Canada’s Regents Park Statistics:

  • 70% of Regent Park lives in poverty(below Statistic’s Canada’s Low-income Cut-off rate)
  • Average income for Regent’s residents is approximately half that of general Torontians
  • 20% of individuals in Regent Park reported having no income at all
  • 50% of the population living in Regent Park are 18 years old or younger(the Toronto-wide average is approximately 30%)
  • Only 10% of residents in Regent have successfully completed university

recently the population has be dwindling and people are moved out so as to demolish and revitalize the area.

Japan, Osaka and the Homeless/Slums

The history of the Osaka slums, including Airin, goes back to the 20th Century at the time when Osaka was the heartland of Japans burgeoning industry. The districts of Airin and Kamagasaki was home to a large pool of unemployed and semi employed laborers. Kamagasaki and Airin can be likened to Chicago’s South Side, it’s a place where the history of modern Japan saw the emergence of a radical movement and social welfare initiatives took place.

Umeda, Osaka’s central business district lost about 460,000 jobs since Lehman Brothers Holdings collapsed since September 15, 2008. 2.95 million people in Japan are unemployed and this threatens propel the rise of the homeless. Prime Minister Taro promised 15.4 trillion Yen stimulus package which will include new social safety net for non-regular worker. Japan’s jobless rate will soar to a record of 5.7 by the end of March 2010, the highest since 1953 when records began. Across Japan, 77% of the unemployed people do not receive benefits, which compare with 57% in the US and 13% in Germany. Osaka is a city of 2.64 million people that is 250 miles from Tokyo. Welfare assistance has surged 30% in December and 54% in January. Officials say that the homeless numbers will easily increase, when they had decreased it to 4,024 from 7,757 in 2003. In the early 1980s and 1990s, Airin’s population has swelled to as many as 120,000 in the area the size of a 116 football fields. There were a lot of jobs and accommodation was cheap. Now there are 200 applicants for every job, up form 30 to 40 a year ago. The number of factories in Osaka declined to 16,913 in 2005 from 28,392 as manufacturers moved jobs overseas.(Biggs and Horie)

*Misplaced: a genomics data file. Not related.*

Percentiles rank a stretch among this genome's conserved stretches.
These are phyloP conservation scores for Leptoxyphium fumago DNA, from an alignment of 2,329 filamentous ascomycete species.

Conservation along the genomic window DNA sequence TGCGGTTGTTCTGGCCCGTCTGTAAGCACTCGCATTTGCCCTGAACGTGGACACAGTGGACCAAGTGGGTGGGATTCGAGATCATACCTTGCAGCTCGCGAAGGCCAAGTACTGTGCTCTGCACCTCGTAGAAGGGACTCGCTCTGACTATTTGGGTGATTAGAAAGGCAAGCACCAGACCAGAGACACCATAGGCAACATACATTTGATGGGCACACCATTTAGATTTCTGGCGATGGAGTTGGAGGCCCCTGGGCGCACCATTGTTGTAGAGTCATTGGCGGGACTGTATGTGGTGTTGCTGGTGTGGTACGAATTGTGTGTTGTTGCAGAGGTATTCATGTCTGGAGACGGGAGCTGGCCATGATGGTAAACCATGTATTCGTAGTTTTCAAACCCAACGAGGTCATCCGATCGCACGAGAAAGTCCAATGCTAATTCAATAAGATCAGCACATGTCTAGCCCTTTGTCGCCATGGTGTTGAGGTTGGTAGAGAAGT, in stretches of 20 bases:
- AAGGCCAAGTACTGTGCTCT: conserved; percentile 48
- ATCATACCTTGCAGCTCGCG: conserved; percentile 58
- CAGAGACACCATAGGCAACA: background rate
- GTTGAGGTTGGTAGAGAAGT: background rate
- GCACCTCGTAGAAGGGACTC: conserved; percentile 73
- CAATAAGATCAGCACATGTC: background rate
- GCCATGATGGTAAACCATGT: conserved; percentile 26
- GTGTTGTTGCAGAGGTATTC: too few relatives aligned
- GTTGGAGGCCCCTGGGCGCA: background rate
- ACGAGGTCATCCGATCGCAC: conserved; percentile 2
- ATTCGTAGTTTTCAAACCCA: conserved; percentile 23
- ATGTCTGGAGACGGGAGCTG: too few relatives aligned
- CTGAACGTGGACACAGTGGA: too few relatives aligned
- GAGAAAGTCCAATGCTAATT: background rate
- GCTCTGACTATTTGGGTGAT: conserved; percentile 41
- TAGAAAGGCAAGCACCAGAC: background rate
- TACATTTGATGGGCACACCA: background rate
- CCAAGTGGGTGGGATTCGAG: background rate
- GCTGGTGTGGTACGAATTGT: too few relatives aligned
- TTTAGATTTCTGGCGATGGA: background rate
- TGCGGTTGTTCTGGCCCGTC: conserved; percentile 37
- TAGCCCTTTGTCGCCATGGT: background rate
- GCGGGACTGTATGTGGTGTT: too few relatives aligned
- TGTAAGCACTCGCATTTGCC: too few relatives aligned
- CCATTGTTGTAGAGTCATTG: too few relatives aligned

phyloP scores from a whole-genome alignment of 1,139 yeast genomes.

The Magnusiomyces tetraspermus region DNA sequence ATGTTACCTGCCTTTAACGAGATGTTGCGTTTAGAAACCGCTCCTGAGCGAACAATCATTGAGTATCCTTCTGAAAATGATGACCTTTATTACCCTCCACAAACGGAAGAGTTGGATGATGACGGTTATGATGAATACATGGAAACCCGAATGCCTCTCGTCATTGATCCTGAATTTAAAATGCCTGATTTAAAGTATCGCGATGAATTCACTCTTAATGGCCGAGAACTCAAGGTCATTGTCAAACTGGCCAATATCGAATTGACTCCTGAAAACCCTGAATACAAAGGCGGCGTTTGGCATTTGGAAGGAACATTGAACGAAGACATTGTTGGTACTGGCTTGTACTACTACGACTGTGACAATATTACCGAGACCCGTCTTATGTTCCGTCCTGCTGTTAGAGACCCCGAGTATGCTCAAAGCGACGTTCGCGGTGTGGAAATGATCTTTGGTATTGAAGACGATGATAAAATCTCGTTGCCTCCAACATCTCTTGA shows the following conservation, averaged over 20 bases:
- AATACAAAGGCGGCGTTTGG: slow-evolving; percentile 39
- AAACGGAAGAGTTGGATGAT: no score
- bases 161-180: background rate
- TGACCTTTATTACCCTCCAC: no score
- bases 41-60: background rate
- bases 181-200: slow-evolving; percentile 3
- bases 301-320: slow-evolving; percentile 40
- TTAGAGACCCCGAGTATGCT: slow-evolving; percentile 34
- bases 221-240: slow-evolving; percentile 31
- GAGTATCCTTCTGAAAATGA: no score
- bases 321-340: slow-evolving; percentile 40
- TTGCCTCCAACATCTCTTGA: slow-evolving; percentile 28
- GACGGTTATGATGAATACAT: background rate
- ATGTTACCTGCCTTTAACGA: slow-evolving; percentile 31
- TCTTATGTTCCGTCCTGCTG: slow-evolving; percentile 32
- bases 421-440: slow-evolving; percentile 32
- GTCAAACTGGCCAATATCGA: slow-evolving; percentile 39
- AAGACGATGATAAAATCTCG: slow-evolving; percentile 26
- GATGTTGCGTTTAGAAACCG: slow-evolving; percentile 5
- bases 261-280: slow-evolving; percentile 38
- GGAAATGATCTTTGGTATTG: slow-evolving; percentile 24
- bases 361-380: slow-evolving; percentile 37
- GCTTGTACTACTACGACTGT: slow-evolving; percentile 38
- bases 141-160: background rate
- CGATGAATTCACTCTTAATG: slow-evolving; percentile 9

Kibera Slum